Using constant Python hash functions for fun and no real profit

December 23, 2020

In one of the examples of wtfpython, the author uses a constant __hash__ function in order to make a version of plain dicts and ordered dicts that can be put in a set. When I saw this, I had some reactions.

My first reaction was to wonder if this was safe. With a lot of qualifications, the answer is yes. Two important qualities of a __hash__ function are that it always return the same result for a given object and that it returns the same hash for any two objects that potentially compare the same (see also understanding hashing in Python). Returning a constant (here '0') makes both trivially true, provided that your objects cannot be equal to anything other than other instances of your class (or classes). Returning a constant hash for instances that aren't going to compare equal is safe, as object hashes don't have to be unique.

(This doesn't mean that you can safely mutate instances of your classes in ways that affect their equality comparison. Doing so is a great way to get two copies of the same key in a dict or a set, which is likely to be bad.)

My second reaction was to wonder if this was useful, and I think the answer is generally not really. The problem with a constant hash function is that it's going to guarantee dictionary key collisions for any such objects that you add to the dict or set. If you put very many objects with the same key into a dict (or a set), checking for a given key turns into doing an equality check on all of the other keys you've already added. Adding an entry, getting an entry, checking whether an entry is there, whatever, they all become a linear search.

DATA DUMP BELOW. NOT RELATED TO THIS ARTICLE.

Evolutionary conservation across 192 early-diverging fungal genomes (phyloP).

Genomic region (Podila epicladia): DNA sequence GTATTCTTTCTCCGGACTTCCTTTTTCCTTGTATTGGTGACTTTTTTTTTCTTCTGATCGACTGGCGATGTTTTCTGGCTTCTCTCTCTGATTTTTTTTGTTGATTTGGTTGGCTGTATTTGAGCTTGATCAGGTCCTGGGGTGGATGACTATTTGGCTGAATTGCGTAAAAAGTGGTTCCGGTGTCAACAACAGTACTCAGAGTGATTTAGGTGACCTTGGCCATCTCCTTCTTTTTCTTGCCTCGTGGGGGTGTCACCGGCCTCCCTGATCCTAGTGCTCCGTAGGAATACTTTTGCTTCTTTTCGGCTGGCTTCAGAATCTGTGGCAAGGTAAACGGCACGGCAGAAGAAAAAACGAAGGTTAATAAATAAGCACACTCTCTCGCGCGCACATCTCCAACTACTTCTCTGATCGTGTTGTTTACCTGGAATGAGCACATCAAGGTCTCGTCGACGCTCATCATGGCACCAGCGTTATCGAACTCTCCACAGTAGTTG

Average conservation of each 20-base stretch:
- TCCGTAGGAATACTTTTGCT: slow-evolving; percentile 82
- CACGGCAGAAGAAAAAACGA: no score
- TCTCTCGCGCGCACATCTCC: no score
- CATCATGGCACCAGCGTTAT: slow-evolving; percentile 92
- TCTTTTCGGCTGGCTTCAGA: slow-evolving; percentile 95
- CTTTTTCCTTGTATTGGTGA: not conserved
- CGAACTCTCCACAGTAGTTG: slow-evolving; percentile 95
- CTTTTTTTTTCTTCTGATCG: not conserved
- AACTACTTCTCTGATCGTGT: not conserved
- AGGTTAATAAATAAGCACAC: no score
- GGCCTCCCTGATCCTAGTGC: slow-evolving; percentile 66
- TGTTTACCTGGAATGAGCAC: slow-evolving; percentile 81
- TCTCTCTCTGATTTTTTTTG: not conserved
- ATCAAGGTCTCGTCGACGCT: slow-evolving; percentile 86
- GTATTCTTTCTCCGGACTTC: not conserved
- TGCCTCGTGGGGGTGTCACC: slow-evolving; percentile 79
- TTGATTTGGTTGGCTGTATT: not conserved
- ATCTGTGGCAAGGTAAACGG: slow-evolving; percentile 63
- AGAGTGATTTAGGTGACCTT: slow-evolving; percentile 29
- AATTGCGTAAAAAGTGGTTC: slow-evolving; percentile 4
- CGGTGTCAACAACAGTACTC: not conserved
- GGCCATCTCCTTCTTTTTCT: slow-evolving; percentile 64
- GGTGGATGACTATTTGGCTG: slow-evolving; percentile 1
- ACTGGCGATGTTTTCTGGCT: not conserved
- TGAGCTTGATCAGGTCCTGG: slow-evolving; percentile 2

If you don't have very many objects in total in a dict this is probably okay. A linear search through ten or twenty objects is not terrible (hopefully the equality check itself is efficient). Even a linear search through a hundred might be tolerable if it's important enough. But after a certain point you're going to see visible and significant slowdowns, and it would be more honest to use a list instead of a dict or set (since you're effectively getting the performance of a list).

If you need to do better, you probably want to go all of the way to implementing some sort of proper hash function that implements the rules of hashing in Python. If you're willing to live daringly, you don't have to make your objects literally immutable once created, you just have to never mutate them while they're in a dict or a set.

Written on 23 December 2020.
« The legibility of different versions of ZFS
In CPython, types implemented in C actually are part of the type tree »

Page tools: View Source, Add Comment.
Login: Password:
Atom Syndication: Recent Comments.

Last modified: Wed Dec 23 00:27:47 2020
This dinky wiki is brought to you by the Insane Hackers Guild, Python sub-branch.